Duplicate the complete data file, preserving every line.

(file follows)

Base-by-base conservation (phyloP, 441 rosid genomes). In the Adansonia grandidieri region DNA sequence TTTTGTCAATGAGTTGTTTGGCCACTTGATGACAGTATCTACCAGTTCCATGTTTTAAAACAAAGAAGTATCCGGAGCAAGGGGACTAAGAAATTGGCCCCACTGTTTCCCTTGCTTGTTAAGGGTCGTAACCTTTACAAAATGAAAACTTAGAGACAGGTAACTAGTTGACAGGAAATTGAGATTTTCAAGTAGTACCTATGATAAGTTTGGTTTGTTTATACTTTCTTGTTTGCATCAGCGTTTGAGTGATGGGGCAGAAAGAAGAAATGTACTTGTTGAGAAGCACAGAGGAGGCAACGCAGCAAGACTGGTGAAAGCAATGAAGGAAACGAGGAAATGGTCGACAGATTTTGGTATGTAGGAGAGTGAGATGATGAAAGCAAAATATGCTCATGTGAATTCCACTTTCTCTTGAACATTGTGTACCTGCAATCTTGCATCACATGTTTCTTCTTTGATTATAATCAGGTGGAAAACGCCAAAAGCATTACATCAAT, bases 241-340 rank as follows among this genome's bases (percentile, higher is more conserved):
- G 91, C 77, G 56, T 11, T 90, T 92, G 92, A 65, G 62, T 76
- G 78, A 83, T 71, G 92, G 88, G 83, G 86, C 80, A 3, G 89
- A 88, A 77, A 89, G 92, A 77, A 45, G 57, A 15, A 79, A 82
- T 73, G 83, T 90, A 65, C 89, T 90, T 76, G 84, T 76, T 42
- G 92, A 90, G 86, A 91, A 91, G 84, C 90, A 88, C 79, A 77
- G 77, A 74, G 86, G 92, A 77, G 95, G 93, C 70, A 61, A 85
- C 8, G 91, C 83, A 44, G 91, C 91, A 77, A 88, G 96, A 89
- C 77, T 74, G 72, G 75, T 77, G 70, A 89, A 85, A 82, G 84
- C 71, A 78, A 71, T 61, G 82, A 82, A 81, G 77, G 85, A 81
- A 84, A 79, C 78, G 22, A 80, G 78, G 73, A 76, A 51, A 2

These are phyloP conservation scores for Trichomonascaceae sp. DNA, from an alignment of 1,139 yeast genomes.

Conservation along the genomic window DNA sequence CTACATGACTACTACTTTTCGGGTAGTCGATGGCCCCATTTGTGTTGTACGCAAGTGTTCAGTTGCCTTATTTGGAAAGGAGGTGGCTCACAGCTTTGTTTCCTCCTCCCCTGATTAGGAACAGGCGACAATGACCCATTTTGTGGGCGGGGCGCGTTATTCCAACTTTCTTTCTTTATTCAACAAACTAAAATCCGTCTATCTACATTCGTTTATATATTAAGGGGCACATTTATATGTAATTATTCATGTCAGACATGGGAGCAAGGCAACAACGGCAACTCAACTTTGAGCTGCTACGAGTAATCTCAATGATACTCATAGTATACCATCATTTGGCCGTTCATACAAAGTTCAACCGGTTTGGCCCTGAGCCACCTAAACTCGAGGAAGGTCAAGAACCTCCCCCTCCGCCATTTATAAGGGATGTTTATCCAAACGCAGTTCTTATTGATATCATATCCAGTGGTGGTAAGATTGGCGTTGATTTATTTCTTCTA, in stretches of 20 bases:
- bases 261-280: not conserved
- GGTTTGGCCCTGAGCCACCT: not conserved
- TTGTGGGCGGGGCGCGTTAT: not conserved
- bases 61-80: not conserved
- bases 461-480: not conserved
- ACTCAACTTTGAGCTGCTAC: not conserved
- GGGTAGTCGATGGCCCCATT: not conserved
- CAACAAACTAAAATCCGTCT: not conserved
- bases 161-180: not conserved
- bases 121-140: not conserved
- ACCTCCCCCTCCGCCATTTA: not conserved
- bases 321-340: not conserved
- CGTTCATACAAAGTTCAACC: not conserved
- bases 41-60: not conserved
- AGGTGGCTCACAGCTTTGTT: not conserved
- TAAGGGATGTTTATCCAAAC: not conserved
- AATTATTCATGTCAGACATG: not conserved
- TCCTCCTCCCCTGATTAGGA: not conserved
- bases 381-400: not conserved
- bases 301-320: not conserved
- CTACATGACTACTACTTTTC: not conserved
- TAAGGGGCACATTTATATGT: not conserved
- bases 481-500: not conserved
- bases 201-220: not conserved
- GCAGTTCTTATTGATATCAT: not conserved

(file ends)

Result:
Base-by-base conservation (phyloP, 441 rosid genomes). In the Adansonia grandidieri region DNA sequence TTTTGTCAATGAGTTGTTTGGCCACTTGATGACAGTATCTACCAGTTCCATGTTTTAAAACAAAGAAGTATCCGGAGCAAGGGGACTAAGAAATTGGCCCCACTGTTTCCCTTGCTTGTTAAGGGTCGTAACCTTTACAAAATGAAAACTTAGAGACAGGTAACTAGTTGACAGGAAATTGAGATTTTCAAGTAGTACCTATGATAAGTTTGGTTTGTTTATACTTTCTTGTTTGCATCAGCGTTTGAGTGATGGGGCAGAAAGAAGAAATGTACTTGTTGAGAAGCACAGAGGAGGCAACGCAGCAAGACTGGTGAAAGCAATGAAGGAAACGAGGAAATGGTCGACAGATTTTGGTATGTAGGAGAGTGAGATGATGAAAGCAAAATATGCTCATGTGAATTCCACTTTCTCTTGAACATTGTGTACCTGCAATCTTGCATCACATGTTTCTTCTTTGATTATAATCAGGTGGAAAACGCCAAAAGCATTACATCAAT, bases 241-340 rank as follows among this genome's bases (percentile, higher is more conserved):
- G 91, C 77, G 56, T 11, T 90, T 92, G 92, A 65, G 62, T 76
- G 78, A 83, T 71, G 92, G 88, G 83, G 86, C 80, A 3, G 89
- A 88, A 77, A 89, G 92, A 77, A 45, G 57, A 15, A 79, A 82
- T 73, G 83, T 90, A 65, C 89, T 90, T 76, G 84, T 76, T 42
- G 92, A 90, G 86, A 91, A 91, G 84, C 90, A 88, C 79, A 77
- G 77, A 74, G 86, G 92, A 77, G 95, G 93, C 70, A 61, A 85
- C 8, G 91, C 83, A 44, G 91, C 91, A 77, A 88, G 96, A 89
- C 77, T 74, G 72, G 75, T 77, G 70, A 89, A 85, A 82, G 84
- C 71, A 78, A 71, T 61, G 82, A 82, A 81, G 77, G 85, A 81
- A 84, A 79, C 78, G 22, A 80, G 78, G 73, A 76, A 51, A 2

These are phyloP conservation scores for Trichomonascaceae sp. DNA, from an alignment of 1,139 yeast genomes.

Conservation along the genomic window DNA sequence CTACATGACTACTACTTTTCGGGTAGTCGATGGCCCCATTTGTGTTGTACGCAAGTGTTCAGTTGCCTTATTTGGAAAGGAGGTGGCTCACAGCTTTGTTTCCTCCTCCCCTGATTAGGAACAGGCGACAATGACCCATTTTGTGGGCGGGGCGCGTTATTCCAACTTTCTTTCTTTATTCAACAAACTAAAATCCGTCTATCTACATTCGTTTATATATTAAGGGGCACATTTATATGTAATTATTCATGTCAGACATGGGAGCAAGGCAACAACGGCAACTCAACTTTGAGCTGCTACGAGTAATCTCAATGATACTCATAGTATACCATCATTTGGCCGTTCATACAAAGTTCAACCGGTTTGGCCCTGAGCCACCTAAACTCGAGGAAGGTCAAGAACCTCCCCCTCCGCCATTTATAAGGGATGTTTATCCAAACGCAGTTCTTATTGATATCATATCCAGTGGTGGTAAGATTGGCGTTGATTTATTTCTTCTA, in stretches of 20 bases:
- bases 261-280: not conserved
- GGTTTGGCCCTGAGCCACCT: not conserved
- TTGTGGGCGGGGCGCGTTAT: not conserved
- bases 61-80: not conserved
- bases 461-480: not conserved
- ACTCAACTTTGAGCTGCTAC: not conserved
- GGGTAGTCGATGGCCCCATT: not conserved
- CAACAAACTAAAATCCGTCT: not conserved
- bases 161-180: not conserved
- bases 121-140: not conserved
- ACCTCCCCCTCCGCCATTTA: not conserved
- bases 321-340: not conserved
- CGTTCATACAAAGTTCAACC: not conserved
- bases 41-60: not conserved
- AGGTGGCTCACAGCTTTGTT: not conserved
- TAAGGGATGTTTATCCAAAC: not conserved
- AATTATTCATGTCAGACATG: not conserved
- TCCTCCTCCCCTGATTAGGA: not conserved
- bases 381-400: not conserved
- bases 301-320: not conserved
- CTACATGACTACTACTTTTC: not conserved
- TAAGGGGCACATTTATATGT: not conserved
- bases 481-500: not conserved
- bases 201-220: not conserved
- GCAGTTCTTATTGATATCAT: not conserved